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39.Depression 3. Therapy.doc

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University of Toronto St. George
Mac Burnham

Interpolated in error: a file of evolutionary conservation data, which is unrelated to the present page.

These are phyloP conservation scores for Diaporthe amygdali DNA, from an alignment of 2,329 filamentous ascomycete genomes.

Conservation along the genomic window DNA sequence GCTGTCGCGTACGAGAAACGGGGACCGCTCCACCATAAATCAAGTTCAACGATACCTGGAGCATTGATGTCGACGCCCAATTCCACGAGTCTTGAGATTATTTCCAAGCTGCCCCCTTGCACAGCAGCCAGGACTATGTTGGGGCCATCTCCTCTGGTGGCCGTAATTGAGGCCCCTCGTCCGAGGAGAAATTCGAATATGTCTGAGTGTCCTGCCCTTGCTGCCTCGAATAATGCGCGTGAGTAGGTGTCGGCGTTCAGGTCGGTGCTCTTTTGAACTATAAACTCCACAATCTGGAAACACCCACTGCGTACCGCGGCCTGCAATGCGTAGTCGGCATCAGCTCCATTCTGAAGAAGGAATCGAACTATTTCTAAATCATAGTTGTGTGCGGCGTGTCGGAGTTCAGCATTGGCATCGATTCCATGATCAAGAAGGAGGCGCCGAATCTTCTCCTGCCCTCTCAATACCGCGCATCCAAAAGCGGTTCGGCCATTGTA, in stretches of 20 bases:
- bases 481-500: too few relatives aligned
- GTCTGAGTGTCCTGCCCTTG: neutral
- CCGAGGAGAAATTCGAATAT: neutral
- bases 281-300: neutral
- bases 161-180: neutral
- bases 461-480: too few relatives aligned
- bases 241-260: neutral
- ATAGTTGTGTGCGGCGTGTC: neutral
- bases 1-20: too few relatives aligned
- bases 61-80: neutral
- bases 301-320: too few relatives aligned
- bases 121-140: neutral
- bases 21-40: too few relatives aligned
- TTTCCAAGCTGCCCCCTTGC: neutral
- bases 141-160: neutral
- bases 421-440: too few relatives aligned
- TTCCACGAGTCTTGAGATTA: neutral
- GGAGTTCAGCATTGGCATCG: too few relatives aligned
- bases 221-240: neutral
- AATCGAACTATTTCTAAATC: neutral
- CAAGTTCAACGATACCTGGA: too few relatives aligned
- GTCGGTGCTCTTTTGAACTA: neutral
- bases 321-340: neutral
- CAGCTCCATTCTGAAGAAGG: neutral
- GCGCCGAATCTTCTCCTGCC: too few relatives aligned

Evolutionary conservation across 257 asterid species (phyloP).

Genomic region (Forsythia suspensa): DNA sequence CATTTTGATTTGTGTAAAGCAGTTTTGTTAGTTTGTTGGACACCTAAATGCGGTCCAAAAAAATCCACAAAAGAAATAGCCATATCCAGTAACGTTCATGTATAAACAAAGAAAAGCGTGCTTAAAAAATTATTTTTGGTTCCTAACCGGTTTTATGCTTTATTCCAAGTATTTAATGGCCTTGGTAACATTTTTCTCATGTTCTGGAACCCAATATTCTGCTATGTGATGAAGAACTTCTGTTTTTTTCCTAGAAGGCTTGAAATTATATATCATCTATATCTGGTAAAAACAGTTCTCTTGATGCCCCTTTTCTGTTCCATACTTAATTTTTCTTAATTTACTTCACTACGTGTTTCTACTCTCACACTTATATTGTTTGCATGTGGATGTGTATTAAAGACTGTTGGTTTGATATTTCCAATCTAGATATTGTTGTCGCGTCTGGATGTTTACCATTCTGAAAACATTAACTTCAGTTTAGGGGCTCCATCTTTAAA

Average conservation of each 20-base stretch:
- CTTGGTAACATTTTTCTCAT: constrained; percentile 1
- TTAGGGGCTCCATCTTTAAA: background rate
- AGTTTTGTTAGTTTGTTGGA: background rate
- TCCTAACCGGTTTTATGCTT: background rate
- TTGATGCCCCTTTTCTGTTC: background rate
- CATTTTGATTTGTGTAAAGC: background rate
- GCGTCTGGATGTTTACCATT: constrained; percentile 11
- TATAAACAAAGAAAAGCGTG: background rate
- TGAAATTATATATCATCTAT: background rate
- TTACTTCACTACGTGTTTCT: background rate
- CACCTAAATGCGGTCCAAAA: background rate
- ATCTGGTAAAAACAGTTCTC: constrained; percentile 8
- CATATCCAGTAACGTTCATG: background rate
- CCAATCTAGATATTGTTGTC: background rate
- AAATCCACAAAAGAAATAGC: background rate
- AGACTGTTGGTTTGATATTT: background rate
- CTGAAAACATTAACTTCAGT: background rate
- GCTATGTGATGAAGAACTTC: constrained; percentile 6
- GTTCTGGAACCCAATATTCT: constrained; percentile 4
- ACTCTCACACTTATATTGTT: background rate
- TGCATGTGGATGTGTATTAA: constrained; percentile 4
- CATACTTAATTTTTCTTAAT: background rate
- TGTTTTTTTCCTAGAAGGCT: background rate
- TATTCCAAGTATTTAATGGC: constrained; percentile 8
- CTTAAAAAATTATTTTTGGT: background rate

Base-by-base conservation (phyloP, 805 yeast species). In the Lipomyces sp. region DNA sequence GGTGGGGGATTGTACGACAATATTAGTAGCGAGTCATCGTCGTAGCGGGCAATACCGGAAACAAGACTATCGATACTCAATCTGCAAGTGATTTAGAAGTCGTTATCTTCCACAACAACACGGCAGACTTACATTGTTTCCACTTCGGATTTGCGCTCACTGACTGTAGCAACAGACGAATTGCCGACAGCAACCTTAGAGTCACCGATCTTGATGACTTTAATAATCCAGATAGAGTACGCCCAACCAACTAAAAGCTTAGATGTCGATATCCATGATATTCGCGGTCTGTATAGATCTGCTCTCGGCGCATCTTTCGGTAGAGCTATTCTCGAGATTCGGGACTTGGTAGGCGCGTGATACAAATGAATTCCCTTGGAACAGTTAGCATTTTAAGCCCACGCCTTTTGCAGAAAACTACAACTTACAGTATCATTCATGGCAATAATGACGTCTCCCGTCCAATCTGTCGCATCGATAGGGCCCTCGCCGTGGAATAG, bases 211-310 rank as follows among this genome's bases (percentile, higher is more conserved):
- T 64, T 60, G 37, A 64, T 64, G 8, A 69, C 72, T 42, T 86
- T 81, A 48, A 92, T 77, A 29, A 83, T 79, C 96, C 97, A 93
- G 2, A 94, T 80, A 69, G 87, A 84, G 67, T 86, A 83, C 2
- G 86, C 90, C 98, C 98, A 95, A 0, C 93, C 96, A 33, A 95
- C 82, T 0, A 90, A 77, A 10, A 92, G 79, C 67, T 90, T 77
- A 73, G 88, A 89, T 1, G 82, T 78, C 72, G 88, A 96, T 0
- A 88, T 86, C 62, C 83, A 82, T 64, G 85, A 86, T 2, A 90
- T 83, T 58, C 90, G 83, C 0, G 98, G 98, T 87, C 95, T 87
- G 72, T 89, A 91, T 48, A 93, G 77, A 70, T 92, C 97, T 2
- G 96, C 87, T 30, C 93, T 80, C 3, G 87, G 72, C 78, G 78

DEPRESSION 3. Therapy THERAPY FOR MOOD DISORDERS: CHAPTER 25 IN DEPT TEXT, CHAPTER 16 IN CARLSON AN OVERVIEW OF THERAPIES  Antidepressant drugs o work in about 70% of people and takes about a month  ECT o Prolonged temporal-lobe epilepsy schizophrenia and tonic-clonic seizures leading to forced normalization was the motivation for this. Treatment of choice for drug- resistant depressives  TMS o Transcranial magnetic stimulation  Sleep, REM-sleep deprivation  Light therapy (SAD)  Counselling: CBT to improve thinking etc.  Exercise  OTC/Street Drugs: alcohol, THC, stimulants, etc.  Self-medication A HISTORICAL OVERVIEW OF THE DRUGS It all started with anti-histamines. Found it blocked H1 receptor in brain and made you sleepy. Playing with the anti-histamines enabled the advent of chlorpromazine (first antipsychotic). DEPRESSION: ANTIDEPRESSANTS 1) Tricyclic antidepressants (TCAs– Block 5HT and NE reuptake  Came out in the late 1950s.  Work on a lot of people with a 3-4 week delay 2) Monoamine oxidase inhibitors (MAOIs)  Came out in the late 1950s (a tiny bit before the tricyclics)  Probably as effective or more effect than TCAs, but can be very dangerous 3) Second generation antidepressants, etc. (1980s) 4) SSRI’s (1990s) 5) SNRI’s recent (1990s-2000+)  Raise 5HT and noradrenaline together. Don’t know if added NE has benefit MANIA: MOOD STABILIZERS (Antidepressants AS ADJUNCTS) Use antidepressants with care because it can exacerbate mania (which is the more severe) symptom 1) Lithium carbonate (1950s)  This is the mainstay, majority of people respond to it. If they don’t, go onto second line drugs. Not antidepressant or mania. It’s anti-cyclic. Stops the cyclic progression from one mood to the next. 2) Anticonvulsants (recent)  Several anticonvulsants used for atypical (resists lithium) bipolar.  Use valproate, carbamazepine. Don’t know why they work. 3) Atypical antipsychotics (recent)  Strong drugs that calm you down. They’re essentially being used as tranquilizers for the manic phase as opposed to antipsychotics. Don’t have the terrible motor side-effects of the typical antipsychotics. Lessen arousal levels. DRUGS FOR DEPRESSION (Detail) TRICYCLIC ANTIDEPRESSANTS (LATE 1950’S) Examples:  Amitriptyline (tertiary)  Imipramine (tertiary),  Nortriptyline (secondary)  Desipramine (secondary) Mechanism:Block reuptake of 5HT (especially tertiary) and NE (especially nd rd secondary). However, a lot of cross-conversion occurs in the body ( e.g., 2  3 ) Time to act: 2 weeks plus Side effects:  NORMALS: drowsiness, fatigue. Do not make normal people happy  DEPRESSED PEOPLE: Improvement of mood along with side effects: o Anticholinergic  antimuscarinic-cholinergic in brain (dry mouth, etc.)  Essentially parasympathetic (smooth muscle) loss of function o Sedation because they tend to block H1 receptors) o Cardiotoxic – muscarinic system slows heart whereas NE speeds heart; confused o Orthostatic hypotension – block NE in periphery, giving you hypotension o Mania – can switch depression into mania in a bipolar person Dangers of the tricyclics:  You’re blocking the reuptake of NE. This also occurs in the body. NE receptors are part of the sympathetic nervous system and raise blood pressure, so you have to be careful.  Drug interactions: potentiate pressor drugs (drugs that increase blood pressure); don’t combine with MAOI’s. o You have to be ESPECIALLY careful when taking tricyclics with MAOIs because MAOIs are notorious for raising blood pressure Note: Probably stronger than the SSRI’s, although with more side effects  So these are reserved for individuals who don’t respond to SSRIs or SNRIs MAOI’S (monoamine oxidase A+B in
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